Recent Private Equity Deal Activity in Africa

LAGOS, Nigeria, Capital Markets in Africa: There have been a number of recent investments in 2015 into private healthcare and pharmaceuticals in Nigeria and into agriculture in Nigeria, Ethiopia and Kenya, and into life insurance and financial services business across West Africa, particularly Ghana.

Telecommunications businesses across Africa also remain attractive.

Regrettably a number of deals have collapsed or been put on hold (often indefinitely) due to the commodity slump (in particular the low oil price affecting the viability of renewable and gas projects) and African currencies depreciation against the USD.

Key sectors
Private equity fundraising for investments into Africa increased from USD 2.5 billion in 2014 to USD 3.8 billion in 2015. European funds need to invest as yet unspent committed capital and there is increased political stability across many parts of the African continent, so investments from Europe into Africa may increase.

We envisage increased investments into the following key sectors: agriculture, education, insurance, banking and financial services, telecommunication, infrastructure and real estate. Recent fundraising activity and announcements from Africa focused PE houses reflect what sectors they are focusing on and where they believe they will make their returns for investors, for instance:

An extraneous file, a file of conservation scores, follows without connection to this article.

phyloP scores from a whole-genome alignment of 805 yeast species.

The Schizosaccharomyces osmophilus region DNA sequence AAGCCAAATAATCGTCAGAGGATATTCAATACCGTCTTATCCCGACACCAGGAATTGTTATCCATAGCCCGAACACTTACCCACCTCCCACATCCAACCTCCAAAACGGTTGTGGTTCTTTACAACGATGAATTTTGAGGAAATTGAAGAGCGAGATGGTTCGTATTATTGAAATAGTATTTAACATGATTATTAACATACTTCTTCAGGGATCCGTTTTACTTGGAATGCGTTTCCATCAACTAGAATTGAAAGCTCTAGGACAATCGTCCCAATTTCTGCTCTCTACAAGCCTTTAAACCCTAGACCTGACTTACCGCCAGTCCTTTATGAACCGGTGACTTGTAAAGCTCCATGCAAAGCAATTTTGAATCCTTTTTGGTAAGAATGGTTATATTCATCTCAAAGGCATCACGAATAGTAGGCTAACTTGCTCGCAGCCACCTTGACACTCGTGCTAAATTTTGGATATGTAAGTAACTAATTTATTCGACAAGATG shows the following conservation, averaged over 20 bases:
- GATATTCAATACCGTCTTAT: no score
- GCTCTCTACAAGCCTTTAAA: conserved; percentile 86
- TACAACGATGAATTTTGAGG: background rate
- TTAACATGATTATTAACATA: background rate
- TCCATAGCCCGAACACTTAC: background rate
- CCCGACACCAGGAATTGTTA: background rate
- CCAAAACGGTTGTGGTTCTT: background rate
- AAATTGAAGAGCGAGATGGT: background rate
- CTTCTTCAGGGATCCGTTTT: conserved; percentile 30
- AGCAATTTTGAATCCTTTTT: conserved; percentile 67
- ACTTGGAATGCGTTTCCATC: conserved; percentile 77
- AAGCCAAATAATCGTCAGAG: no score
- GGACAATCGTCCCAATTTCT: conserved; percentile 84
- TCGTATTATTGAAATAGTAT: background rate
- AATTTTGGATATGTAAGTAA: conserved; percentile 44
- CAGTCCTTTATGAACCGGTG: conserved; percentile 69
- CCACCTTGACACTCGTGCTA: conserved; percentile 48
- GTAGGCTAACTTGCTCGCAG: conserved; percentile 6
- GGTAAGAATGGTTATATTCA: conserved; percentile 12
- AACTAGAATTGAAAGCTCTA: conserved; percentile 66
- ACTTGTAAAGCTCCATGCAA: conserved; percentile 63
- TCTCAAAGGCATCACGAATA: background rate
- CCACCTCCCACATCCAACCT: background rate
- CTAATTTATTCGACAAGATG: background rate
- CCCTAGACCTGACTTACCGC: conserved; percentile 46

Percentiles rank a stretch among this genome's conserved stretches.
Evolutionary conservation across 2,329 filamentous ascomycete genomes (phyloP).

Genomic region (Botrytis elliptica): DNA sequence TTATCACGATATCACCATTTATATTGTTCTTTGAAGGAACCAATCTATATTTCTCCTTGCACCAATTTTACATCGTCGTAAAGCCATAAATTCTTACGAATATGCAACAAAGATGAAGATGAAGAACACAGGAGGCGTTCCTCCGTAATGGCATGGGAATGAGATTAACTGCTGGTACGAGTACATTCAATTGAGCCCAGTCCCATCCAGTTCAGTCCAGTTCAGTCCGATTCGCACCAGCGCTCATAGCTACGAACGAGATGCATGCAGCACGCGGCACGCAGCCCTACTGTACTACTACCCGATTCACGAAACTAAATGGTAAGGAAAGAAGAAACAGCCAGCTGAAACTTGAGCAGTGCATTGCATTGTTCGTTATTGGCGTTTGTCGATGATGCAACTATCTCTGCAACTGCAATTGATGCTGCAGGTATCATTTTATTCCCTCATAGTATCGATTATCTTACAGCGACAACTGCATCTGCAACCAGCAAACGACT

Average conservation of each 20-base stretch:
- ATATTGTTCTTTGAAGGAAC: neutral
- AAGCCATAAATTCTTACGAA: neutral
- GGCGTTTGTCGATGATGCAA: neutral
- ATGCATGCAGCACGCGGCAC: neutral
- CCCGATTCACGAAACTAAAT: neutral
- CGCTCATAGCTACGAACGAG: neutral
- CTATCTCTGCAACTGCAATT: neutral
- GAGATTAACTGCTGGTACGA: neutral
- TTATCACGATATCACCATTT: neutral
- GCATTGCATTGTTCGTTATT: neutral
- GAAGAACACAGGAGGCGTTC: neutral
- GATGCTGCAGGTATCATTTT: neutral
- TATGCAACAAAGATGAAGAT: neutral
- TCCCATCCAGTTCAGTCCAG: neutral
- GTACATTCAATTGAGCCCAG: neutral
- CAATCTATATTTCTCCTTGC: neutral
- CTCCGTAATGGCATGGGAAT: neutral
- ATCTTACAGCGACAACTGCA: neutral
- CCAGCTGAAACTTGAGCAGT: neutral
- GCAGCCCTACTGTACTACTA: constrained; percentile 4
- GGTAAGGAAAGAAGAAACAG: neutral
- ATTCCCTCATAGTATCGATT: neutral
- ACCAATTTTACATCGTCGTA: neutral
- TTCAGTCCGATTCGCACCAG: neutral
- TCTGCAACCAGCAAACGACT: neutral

– Abraaj Group in March 2016 announced the formation of a project development arm to extend its investment capabilities in energy infrastructure;
– Verod Capital in January 2016 announced the final close of Verod Capital Growth Fund II at USD 115 million, which will invest across manufacturing, consumer goods and services, business services, agriculture, education and financial services;
– Prudential Financial, Inc. and LeapFrog Investments in January 2016 announced the launch of a USD 350 million investment partnership to target investments in leading life insurance companies in Africa;
– Abraaj Group announced in August 2015 that it had reached final close of its North African Fund II, having secured funding of USD 375 million. This fund focuses on North African companies that could mature in their respective markets and could stand to benefit from a growing middle class spending more on consumer goods and services, business services, materials, logistics and healthcare; and
– Helios raised USD 1.1 billion in what is possibly the largest African focused fund (Helios III) in January 2015. Helios III focuses on businesses that increase business efficiency and reduce costs for consumers and business in their respective countries.

Preparation for exit
Exits by African focused PE funds increased in almost all major private equity hubs (excluding South Africa) for the year ended 2015. This trend may not continue given the current and prospective challenges faced by emerging market economies.

Holding periods for PE investments are affected and potentially lengthened as a result of relatively weak financial markets (with the exception of South Africa), illiquidity of most capital markets and complex and inconsistent regulatory frameworks, each of which could create unnecessary barriers to exit.

PE funds invested in businesses in which shareholders’ and managers’ interests are aligned, which use sophisticated financial reporting systems and which comply with legal, tax and regulatory requirements, and apply good governance, are easier to value, package and sell.